Today customers expect sales people to know more and know it at a higher level of proficiency than in times past.  The higher up in the customer organization, the truer the proposition.  Senior level executives expect the seller to bring fresh perspectives to help them to frame their challenges and new insights to generative alternative solutions.  They want help to know more about what they don’t know – not product presentations.  If this trend continues, so will the shift to team selling.

Dr. Richard Ruff has spent the last thirty years designing and managing large-scale sales training projects for Fortune 1000 companies.  He is a co-founder of  Sales Horizons, a sales training company aimed at mid and small size companies. He has co-authored Managing Major Sales, a book about sales management, Parlez-Vous Business which helps sales people integrate the language of business into the sales process, and Getting Partnering Right – a research based work on the best practices for forming strategic selling alliances.  You can find more of his work at his blog.

June 23, 2014

You Need to Know Your Sales History if You Want to Grow Your Sales Business–and Income

Filed under: Uncategorized — Paul McCord @ 12:37 pm
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OK, so metrics are boring—but knowing your numbers is critical to your success.  Go ahead, read the article and then apply the math to your sales business.

Do you know what you have to do if you want to increase your income by 25%?  How about if you want to increase it 70%?

The obvious answer is to increase your production by 25 or 70%.

But is that the right answer?

Maybe–probably–not.

Rather than thinking in terms of increasing your production by 25 or 70%, ask yourself these questions:

What is your average annual commission per client?

Since most of us have different products and/or types of clients, break it down even further:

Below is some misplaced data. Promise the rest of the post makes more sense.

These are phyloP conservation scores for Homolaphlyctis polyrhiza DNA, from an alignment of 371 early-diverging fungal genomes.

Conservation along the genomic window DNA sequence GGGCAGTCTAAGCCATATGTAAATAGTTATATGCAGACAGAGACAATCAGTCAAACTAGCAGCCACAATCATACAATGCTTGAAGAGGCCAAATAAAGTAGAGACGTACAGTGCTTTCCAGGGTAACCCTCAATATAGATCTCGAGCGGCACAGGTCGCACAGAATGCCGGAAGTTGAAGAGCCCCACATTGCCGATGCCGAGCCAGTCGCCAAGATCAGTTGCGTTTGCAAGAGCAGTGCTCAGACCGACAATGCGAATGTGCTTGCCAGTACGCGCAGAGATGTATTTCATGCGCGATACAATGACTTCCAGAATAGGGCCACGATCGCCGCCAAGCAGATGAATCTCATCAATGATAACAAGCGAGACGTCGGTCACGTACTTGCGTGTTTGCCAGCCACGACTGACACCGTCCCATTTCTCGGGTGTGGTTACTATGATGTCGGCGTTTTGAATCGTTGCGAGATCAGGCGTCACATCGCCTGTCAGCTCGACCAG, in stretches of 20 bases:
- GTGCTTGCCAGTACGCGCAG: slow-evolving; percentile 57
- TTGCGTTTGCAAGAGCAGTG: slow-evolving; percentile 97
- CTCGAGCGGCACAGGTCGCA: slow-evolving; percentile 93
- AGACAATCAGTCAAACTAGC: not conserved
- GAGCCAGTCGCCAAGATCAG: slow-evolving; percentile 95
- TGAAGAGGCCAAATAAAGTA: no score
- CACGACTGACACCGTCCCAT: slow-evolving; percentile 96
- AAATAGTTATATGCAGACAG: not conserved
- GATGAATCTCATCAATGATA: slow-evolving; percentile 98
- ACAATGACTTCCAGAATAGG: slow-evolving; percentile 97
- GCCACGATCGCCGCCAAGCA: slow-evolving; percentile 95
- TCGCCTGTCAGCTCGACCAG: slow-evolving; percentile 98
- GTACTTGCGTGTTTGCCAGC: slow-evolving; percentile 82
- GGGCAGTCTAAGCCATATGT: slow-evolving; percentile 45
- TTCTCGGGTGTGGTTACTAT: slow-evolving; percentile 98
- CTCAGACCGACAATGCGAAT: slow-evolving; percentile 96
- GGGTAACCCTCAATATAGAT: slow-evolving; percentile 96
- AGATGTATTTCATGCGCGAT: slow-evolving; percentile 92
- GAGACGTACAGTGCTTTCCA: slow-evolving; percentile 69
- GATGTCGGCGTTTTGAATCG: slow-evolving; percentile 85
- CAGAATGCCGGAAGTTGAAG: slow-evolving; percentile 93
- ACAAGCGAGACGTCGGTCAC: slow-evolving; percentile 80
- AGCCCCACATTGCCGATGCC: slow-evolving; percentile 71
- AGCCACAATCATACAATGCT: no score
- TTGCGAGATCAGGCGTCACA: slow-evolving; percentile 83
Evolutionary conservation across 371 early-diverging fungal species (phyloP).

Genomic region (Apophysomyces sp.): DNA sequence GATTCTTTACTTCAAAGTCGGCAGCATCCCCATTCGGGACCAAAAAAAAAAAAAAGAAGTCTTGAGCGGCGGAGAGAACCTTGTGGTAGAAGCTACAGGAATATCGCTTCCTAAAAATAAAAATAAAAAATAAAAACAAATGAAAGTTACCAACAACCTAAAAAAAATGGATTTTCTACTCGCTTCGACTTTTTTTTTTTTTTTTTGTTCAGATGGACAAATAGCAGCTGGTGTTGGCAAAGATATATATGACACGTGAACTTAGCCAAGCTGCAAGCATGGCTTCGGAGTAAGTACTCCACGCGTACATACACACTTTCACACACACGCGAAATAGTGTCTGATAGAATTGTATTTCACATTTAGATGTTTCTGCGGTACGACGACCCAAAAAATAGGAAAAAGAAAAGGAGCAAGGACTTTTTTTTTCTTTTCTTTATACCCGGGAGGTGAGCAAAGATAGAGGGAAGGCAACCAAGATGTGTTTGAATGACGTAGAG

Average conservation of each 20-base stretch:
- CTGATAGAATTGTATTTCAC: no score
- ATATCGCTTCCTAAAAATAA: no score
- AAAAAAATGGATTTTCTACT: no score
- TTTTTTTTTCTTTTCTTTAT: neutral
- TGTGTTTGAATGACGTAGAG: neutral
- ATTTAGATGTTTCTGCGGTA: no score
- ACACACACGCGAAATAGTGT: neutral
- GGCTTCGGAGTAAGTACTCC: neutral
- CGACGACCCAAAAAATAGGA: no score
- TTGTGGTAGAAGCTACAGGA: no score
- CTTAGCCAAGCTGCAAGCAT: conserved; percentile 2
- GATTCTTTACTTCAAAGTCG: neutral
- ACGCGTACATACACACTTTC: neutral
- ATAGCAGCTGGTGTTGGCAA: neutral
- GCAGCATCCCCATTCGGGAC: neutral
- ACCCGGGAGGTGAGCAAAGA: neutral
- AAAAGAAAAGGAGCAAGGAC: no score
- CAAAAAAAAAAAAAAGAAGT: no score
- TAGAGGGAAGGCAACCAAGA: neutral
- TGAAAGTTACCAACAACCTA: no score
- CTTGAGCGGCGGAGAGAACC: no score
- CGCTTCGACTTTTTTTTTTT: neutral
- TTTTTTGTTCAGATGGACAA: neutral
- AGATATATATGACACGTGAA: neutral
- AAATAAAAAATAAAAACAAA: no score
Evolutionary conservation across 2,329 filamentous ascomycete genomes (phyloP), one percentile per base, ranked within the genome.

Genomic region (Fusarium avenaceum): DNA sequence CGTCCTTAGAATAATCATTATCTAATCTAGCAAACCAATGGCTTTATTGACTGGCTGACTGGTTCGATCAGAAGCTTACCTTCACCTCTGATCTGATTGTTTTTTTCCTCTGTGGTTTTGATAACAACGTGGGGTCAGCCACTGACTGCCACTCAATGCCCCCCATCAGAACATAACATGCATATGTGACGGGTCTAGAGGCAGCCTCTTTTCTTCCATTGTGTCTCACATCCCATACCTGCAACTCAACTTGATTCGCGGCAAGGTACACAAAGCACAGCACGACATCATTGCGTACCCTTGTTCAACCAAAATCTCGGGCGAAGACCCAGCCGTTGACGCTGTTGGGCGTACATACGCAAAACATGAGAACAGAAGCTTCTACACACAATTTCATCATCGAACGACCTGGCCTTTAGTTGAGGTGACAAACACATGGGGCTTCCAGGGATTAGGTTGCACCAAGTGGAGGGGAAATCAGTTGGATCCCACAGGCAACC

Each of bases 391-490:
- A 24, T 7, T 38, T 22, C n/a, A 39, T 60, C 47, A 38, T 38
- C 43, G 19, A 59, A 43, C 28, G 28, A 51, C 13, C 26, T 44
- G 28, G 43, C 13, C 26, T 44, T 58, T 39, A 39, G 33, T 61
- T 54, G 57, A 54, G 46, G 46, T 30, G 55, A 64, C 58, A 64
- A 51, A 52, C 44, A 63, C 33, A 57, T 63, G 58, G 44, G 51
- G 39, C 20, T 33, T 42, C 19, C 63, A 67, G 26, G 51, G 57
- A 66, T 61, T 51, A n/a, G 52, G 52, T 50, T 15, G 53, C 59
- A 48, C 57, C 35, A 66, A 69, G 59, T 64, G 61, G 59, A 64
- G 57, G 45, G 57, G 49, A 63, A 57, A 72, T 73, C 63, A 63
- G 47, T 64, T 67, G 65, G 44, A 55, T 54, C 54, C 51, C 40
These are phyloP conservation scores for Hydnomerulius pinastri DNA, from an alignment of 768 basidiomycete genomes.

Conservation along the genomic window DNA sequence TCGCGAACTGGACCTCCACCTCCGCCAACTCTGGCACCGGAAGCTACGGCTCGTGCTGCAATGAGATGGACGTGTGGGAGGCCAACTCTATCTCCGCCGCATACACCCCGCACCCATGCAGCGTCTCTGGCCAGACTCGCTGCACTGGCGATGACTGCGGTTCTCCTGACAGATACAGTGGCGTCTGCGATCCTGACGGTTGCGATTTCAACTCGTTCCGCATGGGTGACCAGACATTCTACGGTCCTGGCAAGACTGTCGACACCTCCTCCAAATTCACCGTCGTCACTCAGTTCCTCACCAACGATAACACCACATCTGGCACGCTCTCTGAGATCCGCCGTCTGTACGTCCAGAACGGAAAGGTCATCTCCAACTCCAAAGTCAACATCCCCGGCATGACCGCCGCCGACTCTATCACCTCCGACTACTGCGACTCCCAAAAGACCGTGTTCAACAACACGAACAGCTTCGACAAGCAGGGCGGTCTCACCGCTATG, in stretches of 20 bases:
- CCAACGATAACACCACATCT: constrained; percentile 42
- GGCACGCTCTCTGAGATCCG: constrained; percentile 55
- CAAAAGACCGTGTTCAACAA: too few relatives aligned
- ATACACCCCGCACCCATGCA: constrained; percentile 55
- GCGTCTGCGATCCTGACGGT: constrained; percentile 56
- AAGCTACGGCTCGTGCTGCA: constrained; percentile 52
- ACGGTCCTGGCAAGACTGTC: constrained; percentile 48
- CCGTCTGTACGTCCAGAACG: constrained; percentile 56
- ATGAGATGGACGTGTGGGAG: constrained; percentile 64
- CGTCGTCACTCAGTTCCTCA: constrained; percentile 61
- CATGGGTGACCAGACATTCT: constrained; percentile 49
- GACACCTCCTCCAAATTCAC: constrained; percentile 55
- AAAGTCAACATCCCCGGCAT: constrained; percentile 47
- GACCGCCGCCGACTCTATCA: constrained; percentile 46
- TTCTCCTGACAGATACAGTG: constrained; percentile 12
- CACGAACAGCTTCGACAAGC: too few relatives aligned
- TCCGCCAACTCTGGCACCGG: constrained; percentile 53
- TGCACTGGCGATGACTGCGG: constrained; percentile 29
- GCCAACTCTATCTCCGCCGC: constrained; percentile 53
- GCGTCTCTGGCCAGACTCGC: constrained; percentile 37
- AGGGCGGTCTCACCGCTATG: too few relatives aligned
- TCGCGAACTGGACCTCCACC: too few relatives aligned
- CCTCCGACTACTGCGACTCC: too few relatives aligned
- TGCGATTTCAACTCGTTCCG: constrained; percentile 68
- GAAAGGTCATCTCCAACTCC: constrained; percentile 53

What is your average annual commission per client type A (say retail client)?
What is your average annual commission per client type B (wholesale)?

Or

What is your average annual commission per individual client?
What is your average annual commission per corporate client?

Or

What is your average annual commission per client buying service A?
What is your average annual commission per client buying service B?
What is your average annual commission per client buying service C?

Here’s a hypothetical example:

Mary sells widgets to both individuals and companies.  Over the past 3 years she has sold widgets to 300 individuals and 114 companies.

Her average commission for selling to an individual is $375.
Her average commission from a sale to a company is $1,050.

Last year her income was $107,050.

She wants to increase her income by 22% or $23,500 this year for a gross income of about $130,000.

Since she knows her production/commission numbers she knows exactly what she must do:

She needs to sell to an additional 28 individuals and 12 companies to reach her goal.

However, she could refocus her business by concentrating on business sales as each additional business sale would reduce the required additional individual sales by 2.8.